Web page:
If you can make a ton of money on something by having people by the short hairs it isn’t always in your best interest to do it. If you do, then it attracts competitors into your business and gives much incentive for your customers to find alternatives.

See OPEC and oil as an example. Those guys are great at pricing oil enough to make a ton of money but not so much as to hugely promote the search for alternatives whether that be non-oil energy or the opening of other oil fields.

The usual pricing sceme is cost-oriented pricing, but that doesn’t sound like that’s what these companies are doing. As mentioned, demand plays a strong role in pricing, and many companies will simply charge what the market will bear, while still allowing a profit.

The pricing strategy you describe could be called skimming, where the seller charges a high price on a new product, which usually happens when the seller has a monopoly on it. I think CDs and DVDs may fall under this category, to some degree, unless I’m not factoring in royalties properly.

Prestige pricing is coming into play here as well. People believe that if a widget costs $100 it will be better than a $22 one. The answer to this is better promotion.

I haven’t worked in retail for over a decade, but from speking to various shop owners in the malls I worked at, they generally charged twice the wholesale price they paid, regardless of the type of product (except for upscale items like jewelry with precious stones).

Of course, that was before the boom of the nineties…

Tivo strategy is simple: in the long-run, their captive subscriber base will generate more income than it costs to operate the service. Their real asset is the subscriber base, so it doesn’t matter if they lose money for every single year of operation for 10 years – they can still cash out after a decade (i.e. sell the company) and make a profit then.

The key is “in the long-run”, meaning “extend to infinity”. Given infinite time, every below-cost tivo box will be paid for by the subscription. There is a business term for this, but I don’t recall it right now.

Now time for pure speculation: I think DirecTV has been in operation since 1996 and I don’t think they’ve had a profitable year, yet. However, that was part of their gameplan (build a subscriber base at all costs). They just sold the company to New Corp (Murdoch’s) and got a nice return on their investment.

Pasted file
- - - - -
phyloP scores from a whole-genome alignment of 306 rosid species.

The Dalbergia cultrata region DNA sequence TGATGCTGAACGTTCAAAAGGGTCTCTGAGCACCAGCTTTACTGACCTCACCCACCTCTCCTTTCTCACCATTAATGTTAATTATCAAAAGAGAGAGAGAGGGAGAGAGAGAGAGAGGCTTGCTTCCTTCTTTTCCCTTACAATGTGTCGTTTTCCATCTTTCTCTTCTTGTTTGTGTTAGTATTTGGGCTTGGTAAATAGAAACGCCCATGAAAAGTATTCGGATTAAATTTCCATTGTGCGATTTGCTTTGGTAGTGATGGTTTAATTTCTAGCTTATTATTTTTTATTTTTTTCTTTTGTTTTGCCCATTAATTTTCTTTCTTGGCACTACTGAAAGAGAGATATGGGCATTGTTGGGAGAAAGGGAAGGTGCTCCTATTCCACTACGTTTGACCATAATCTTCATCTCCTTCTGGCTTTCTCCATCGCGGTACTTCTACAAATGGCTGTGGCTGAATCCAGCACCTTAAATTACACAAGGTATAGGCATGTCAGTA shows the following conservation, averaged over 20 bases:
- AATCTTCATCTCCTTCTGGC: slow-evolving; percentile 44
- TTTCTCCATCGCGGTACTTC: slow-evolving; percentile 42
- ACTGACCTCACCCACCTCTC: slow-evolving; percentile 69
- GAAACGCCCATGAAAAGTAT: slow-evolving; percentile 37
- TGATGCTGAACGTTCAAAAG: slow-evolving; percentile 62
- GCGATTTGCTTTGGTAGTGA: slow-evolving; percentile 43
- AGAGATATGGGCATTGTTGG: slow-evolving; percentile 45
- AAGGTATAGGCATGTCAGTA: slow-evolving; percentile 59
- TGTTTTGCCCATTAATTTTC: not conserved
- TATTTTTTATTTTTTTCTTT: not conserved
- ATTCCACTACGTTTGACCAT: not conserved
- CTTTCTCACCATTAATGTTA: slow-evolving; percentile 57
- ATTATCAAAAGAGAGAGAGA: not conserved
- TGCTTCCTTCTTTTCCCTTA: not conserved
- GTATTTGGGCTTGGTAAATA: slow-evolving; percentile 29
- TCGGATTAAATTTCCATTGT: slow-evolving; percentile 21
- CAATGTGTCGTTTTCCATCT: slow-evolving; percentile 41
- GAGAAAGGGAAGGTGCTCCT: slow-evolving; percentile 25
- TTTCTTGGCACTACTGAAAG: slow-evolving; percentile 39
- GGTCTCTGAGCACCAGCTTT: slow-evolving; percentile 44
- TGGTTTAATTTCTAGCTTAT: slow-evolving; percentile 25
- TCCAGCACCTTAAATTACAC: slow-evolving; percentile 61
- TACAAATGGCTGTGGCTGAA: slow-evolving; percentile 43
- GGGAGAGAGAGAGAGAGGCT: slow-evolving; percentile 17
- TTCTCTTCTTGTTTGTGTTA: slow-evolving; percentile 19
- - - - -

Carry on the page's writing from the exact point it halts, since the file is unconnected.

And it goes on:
I wrote out a whole big ol’ response, but apparently laced it with hamster chow. Here’s the gist of it:

Retailers determine price by pricing the good at whatever they think will make them the most profit. Sometimes this means exchanging current losses for future profits, sometimes it means giving away some goods and selling related goods.

In the example given in the OP, I think there are two possibilities. One is that the retailers are adding value outside of the widget itself in the process. This may be value in not having to buy widgets by the metric ton, or it could be value in terms of displaying numerous widget models in a single location, but value to consumers is getting put in there that consumers are willing to pay for so as to not have to buy from the manufacturer. Another possibility is that there are barriers to entry that are preventing new firms from entering the market so as to reduce super-normal profits.

What happens if you enter the market and offer widgets at well below the price your competitors are charging? If you are covering your costs, including your opportunity costs, then either everyone else will drop their prices or you’ll capture 100% of the market. This is assuming that the value you as a retailer are adding is at least comparable to the market norm… if a gas station opens and offers comparable gas for 25% less than everyone else, they still won’t make money if the only gas station is in the middle of nowhere.

Also, as others have mentioned, the study of how prices are determined is huge and can’t be summarized in any thread… it’s called “economics.” But the gist of it is: people set prices at the level they think will eventually make them the most money.

If you think you can sell a widget for much under the going price, you are either a genius or a dunce. Recheck your math.

If you greatly undercut the market, one of three things are likely to happen:

1)If you remain a small player in the widget market, you will likely be left alone.

2)If your company starts taking more and more of the market, the big boys will drop their price perhaps even below yours, dropping your sales below the breakeven point.

3)You are already below the breakeven point. You are pricing widgets as a loss leader except there’s too much loss and too little leader.

There are three factors in any retail transaction.
[li]Price [/li][li]Availability / quality[/li][li]Service[/li][/ul]

The buyer gets to choose any two. So if you want it now and and service is important, don’t even ask about the price.
Proof of this would be Snap-on tools. Or clothes from Nordstroms.
If on the other hand, price is a prime mover and service is important availability / quality will suffer. Craftsman tools would be an example of this. Less expensive than Snap-on, but not as high a quality. or perhaps clothes from Target.

So getting back to widgets, if everybody else is getting $100 bucks and you can make good money selling them for $25, then either there is a quality issue, availability issue, or the other guys are giving way more service than you had factored in.*